McGuire Veterans Medical Center is sick of being your grandfather's hospital.
With glass-block walls, cracked-tile floors and violet, vinyl chairs, parts of the South Side hospital resemble a Greyhound bus station circa 1984. Although McGuire is nationally known for the care it provides to veterans with spinal cord and brain injuries, locally it's perceived as outdated.
Not for long, hospital officials hope. Flush with an influx of federal funds, McGuire is embarking on $30 million worth of construction projects. The result will be a complete makeover of the aging, 2-million-square-foot building — "because it's not the VA of 20 years ago," says Jim Dudley, the hospital's chief engineer.
The Veterans Affairs hospital serves only veterans, but it's also the official backup facility for the local health care system should a catastrophe strike. The goal of the renovations is twofold, Dudley says: to expand and improve operations, and to give the hospital a more modern, homelike feel.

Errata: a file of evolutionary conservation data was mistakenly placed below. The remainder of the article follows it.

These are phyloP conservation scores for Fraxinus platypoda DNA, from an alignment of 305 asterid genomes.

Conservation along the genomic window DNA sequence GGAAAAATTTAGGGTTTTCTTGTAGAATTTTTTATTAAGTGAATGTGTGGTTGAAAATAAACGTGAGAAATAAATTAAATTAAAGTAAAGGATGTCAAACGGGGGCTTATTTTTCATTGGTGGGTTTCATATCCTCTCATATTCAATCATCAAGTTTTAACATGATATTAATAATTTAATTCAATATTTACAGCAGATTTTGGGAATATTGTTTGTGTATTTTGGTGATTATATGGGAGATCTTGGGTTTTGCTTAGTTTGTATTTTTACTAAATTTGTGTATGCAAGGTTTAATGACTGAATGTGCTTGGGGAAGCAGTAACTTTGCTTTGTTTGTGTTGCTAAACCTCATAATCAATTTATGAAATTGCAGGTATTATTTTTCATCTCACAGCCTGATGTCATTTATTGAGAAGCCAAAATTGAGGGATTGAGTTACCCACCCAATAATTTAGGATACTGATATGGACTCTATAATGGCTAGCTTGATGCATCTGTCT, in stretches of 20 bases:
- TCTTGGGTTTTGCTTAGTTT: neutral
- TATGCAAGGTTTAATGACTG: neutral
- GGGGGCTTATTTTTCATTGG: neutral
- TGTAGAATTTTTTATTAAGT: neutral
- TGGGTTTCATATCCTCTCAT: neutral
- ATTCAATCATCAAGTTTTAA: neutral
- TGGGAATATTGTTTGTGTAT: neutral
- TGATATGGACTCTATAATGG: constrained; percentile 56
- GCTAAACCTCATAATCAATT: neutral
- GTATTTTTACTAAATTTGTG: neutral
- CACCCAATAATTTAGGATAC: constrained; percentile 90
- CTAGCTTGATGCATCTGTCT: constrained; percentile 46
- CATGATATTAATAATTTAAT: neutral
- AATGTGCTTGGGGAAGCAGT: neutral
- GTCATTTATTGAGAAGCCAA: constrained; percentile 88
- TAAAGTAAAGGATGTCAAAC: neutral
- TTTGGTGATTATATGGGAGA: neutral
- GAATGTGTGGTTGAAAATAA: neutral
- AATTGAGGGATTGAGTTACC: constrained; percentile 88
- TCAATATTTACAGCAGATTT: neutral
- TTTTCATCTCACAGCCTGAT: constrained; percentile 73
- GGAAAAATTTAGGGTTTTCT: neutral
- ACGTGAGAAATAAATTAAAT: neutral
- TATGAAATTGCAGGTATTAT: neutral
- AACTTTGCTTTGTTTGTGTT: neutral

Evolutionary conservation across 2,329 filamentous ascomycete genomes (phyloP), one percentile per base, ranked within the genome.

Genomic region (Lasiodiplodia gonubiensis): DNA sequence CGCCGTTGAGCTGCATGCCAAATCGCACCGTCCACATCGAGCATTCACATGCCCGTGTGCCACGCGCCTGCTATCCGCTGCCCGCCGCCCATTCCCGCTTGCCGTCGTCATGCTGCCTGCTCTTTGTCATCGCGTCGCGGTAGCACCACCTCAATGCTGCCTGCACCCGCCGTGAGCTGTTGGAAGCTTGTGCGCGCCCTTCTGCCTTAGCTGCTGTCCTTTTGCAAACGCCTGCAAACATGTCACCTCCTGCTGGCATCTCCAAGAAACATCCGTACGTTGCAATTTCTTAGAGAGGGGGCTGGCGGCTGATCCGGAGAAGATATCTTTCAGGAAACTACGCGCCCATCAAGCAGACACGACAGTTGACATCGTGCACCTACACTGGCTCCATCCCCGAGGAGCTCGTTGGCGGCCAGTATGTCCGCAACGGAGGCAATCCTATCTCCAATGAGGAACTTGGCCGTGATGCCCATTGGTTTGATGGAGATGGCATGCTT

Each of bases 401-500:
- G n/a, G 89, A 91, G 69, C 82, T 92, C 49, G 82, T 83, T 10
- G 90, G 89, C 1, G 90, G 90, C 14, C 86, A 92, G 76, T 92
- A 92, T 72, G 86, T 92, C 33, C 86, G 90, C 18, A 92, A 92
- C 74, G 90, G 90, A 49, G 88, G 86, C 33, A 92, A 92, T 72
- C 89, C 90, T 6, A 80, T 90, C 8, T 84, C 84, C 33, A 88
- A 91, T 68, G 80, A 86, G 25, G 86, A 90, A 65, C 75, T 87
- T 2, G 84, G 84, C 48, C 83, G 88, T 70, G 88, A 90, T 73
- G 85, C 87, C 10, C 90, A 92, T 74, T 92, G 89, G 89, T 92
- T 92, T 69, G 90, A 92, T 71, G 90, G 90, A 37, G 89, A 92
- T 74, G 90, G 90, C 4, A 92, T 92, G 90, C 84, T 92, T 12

Workers have begun to streamline the central registration area, which patients have described as a baffling maze. They're adding wheelchair-height counters and self-check-in screens, similar to airport ticketing kiosks. The pharmacy, a single window with a bleak waiting room, will get a similar treatment.
In late February construction begins on a 20,000-square-foot addition that will serve veterans with traumatic brain injuries. And in late summer the hospital's large physical therapy unit will be turned into a single large gym.
Later this year, the nine operating rooms — which are about half the size of modern ones — will be expanded, and one or two more added. The cramped emergency room will be redone. Next year, another addition will double the size of the dialysis unit.
Those are just the projects officially on the books. If the hospital receives more funding, Dudley plans to add two 40,000-square-foot additions to the long-term care and spinal-cord injury sections, the latter already one of the largest for veterans in the nation. He also wants to add a 600-space garage near the emergency room entrance. With 5,000 patients, visitors, employees and volunteers passing through the doors daily, parking has become notoriously difficult.
The hospital has updated some sections of the building. Last year, a room downstairs was converted into a '50s-style diner, complete with vinyl booths and a jukebox, to make the hospital's resident World War II vets feel at home. "The patients really got a kick out of it," Dudley says.